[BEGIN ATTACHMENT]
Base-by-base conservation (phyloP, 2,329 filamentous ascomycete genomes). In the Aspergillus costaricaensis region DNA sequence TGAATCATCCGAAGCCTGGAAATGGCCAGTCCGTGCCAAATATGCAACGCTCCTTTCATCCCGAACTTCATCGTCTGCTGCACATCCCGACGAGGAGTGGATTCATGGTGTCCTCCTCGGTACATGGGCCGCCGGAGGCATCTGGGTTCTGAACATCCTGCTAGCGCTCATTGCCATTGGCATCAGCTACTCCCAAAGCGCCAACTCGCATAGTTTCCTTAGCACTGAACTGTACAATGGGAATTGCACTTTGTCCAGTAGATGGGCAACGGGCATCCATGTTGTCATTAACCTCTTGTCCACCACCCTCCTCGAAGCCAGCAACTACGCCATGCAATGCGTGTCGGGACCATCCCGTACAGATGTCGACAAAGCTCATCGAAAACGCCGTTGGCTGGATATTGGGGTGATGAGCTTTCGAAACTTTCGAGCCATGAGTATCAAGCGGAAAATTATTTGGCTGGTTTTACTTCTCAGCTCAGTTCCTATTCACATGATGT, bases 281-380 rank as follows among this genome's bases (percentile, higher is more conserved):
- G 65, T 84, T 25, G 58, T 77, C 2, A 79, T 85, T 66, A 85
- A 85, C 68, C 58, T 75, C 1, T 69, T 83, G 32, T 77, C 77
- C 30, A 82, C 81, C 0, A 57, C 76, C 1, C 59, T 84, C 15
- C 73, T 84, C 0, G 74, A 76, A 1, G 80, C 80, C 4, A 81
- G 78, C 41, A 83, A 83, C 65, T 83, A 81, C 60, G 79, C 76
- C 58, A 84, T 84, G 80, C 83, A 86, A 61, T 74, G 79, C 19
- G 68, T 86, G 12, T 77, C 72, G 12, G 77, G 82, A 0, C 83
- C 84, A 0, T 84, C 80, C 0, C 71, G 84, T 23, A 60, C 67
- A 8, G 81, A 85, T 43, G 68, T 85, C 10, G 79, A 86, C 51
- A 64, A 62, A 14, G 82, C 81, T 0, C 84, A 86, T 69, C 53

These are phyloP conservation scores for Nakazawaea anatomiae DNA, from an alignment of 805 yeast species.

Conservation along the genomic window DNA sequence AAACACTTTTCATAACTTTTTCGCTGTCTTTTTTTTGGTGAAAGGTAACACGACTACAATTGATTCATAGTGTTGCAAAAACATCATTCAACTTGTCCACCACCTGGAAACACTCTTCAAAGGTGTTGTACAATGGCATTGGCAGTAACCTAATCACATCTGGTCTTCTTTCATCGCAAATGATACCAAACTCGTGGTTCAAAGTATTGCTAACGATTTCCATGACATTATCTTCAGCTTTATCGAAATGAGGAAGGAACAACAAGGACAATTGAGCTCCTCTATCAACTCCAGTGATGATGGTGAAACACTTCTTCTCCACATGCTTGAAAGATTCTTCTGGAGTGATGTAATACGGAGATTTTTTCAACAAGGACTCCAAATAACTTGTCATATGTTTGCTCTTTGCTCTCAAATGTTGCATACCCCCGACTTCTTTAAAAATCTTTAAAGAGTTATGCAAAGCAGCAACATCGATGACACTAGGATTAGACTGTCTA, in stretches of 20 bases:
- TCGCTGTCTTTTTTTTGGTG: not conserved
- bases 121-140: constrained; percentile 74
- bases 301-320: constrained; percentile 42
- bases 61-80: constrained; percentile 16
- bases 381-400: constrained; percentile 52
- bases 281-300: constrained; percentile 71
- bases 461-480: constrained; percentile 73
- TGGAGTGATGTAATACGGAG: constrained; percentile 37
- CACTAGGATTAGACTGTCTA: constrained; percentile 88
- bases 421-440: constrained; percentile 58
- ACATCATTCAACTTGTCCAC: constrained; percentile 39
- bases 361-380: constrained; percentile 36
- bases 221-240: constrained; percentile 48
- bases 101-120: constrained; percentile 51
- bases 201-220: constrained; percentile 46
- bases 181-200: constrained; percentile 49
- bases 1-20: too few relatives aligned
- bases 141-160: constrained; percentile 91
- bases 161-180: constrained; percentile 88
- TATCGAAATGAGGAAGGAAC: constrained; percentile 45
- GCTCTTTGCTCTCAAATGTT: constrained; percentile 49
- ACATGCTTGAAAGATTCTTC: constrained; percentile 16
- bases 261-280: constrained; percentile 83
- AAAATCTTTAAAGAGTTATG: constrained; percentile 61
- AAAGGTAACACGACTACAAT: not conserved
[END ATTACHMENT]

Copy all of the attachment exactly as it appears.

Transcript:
Base-by-base conservation (phyloP, 2,329 filamentous ascomycete genomes). In the Aspergillus costaricaensis region DNA sequence TGAATCATCCGAAGCCTGGAAATGGCCAGTCCGTGCCAAATATGCAACGCTCCTTTCATCCCGAACTTCATCGTCTGCTGCACATCCCGACGAGGAGTGGATTCATGGTGTCCTCCTCGGTACATGGGCCGCCGGAGGCATCTGGGTTCTGAACATCCTGCTAGCGCTCATTGCCATTGGCATCAGCTACTCCCAAAGCGCCAACTCGCATAGTTTCCTTAGCACTGAACTGTACAATGGGAATTGCACTTTGTCCAGTAGATGGGCAACGGGCATCCATGTTGTCATTAACCTCTTGTCCACCACCCTCCTCGAAGCCAGCAACTACGCCATGCAATGCGTGTCGGGACCATCCCGTACAGATGTCGACAAAGCTCATCGAAAACGCCGTTGGCTGGATATTGGGGTGATGAGCTTTCGAAACTTTCGAGCCATGAGTATCAAGCGGAAAATTATTTGGCTGGTTTTACTTCTCAGCTCAGTTCCTATTCACATGATGT, bases 281-380 rank as follows among this genome's bases (percentile, higher is more conserved):
- G 65, T 84, T 25, G 58, T 77, C 2, A 79, T 85, T 66, A 85
- A 85, C 68, C 58, T 75, C 1, T 69, T 83, G 32, T 77, C 77
- C 30, A 82, C 81, C 0, A 57, C 76, C 1, C 59, T 84, C 15
- C 73, T 84, C 0, G 74, A 76, A 1, G 80, C 80, C 4, A 81
- G 78, C 41, A 83, A 83, C 65, T 83, A 81, C 60, G 79, C 76
- C 58, A 84, T 84, G 80, C 83, A 86, A 61, T 74, G 79, C 19
- G 68, T 86, G 12, T 77, C 72, G 12, G 77, G 82, A 0, C 83
- C 84, A 0, T 84, C 80, C 0, C 71, G 84, T 23, A 60, C 67
- A 8, G 81, A 85, T 43, G 68, T 85, C 10, G 79, A 86, C 51
- A 64, A 62, A 14, G 82, C 81, T 0, C 84, A 86, T 69, C 53

These are phyloP conservation scores for Nakazawaea anatomiae DNA, from an alignment of 805 yeast species.

Conservation along the genomic window DNA sequence AAACACTTTTCATAACTTTTTCGCTGTCTTTTTTTTGGTGAAAGGTAACACGACTACAATTGATTCATAGTGTTGCAAAAACATCATTCAACTTGTCCACCACCTGGAAACACTCTTCAAAGGTGTTGTACAATGGCATTGGCAGTAACCTAATCACATCTGGTCTTCTTTCATCGCAAATGATACCAAACTCGTGGTTCAAAGTATTGCTAACGATTTCCATGACATTATCTTCAGCTTTATCGAAATGAGGAAGGAACAACAAGGACAATTGAGCTCCTCTATCAACTCCAGTGATGATGGTGAAACACTTCTTCTCCACATGCTTGAAAGATTCTTCTGGAGTGATGTAATACGGAGATTTTTTCAACAAGGACTCCAAATAACTTGTCATATGTTTGCTCTTTGCTCTCAAATGTTGCATACCCCCGACTTCTTTAAAAATCTTTAAAGAGTTATGCAAAGCAGCAACATCGATGACACTAGGATTAGACTGTCTA, in stretches of 20 bases:
- TCGCTGTCTTTTTTTTGGTG: not conserved
- bases 121-140: constrained; percentile 74
- bases 301-320: constrained; percentile 42
- bases 61-80: constrained; percentile 16
- bases 381-400: constrained; percentile 52
- bases 281-300: constrained; percentile 71
- bases 461-480: constrained; percentile 73
- TGGAGTGATGTAATACGGAG: constrained; percentile 37
- CACTAGGATTAGACTGTCTA: constrained; percentile 88
- bases 421-440: constrained; percentile 58
- ACATCATTCAACTTGTCCAC: constrained; percentile 39
- bases 361-380: constrained; percentile 36
- bases 221-240: constrained; percentile 48
- bases 101-120: constrained; percentile 51
- bases 201-220: constrained; percentile 46
- bases 181-200: constrained; percentile 49
- bases 1-20: too few relatives aligned
- bases 141-160: constrained; percentile 91
- bases 161-180: constrained; percentile 88
- TATCGAAATGAGGAAGGAAC: constrained; percentile 45
- GCTCTTTGCTCTCAAATGTT: constrained; percentile 49
- ACATGCTTGAAAGATTCTTC: constrained; percentile 16
- bases 261-280: constrained; percentile 83
- AAAATCTTTAAAGAGTTATG: constrained; percentile 61
- AAAGGTAACACGACTACAAT: not conserved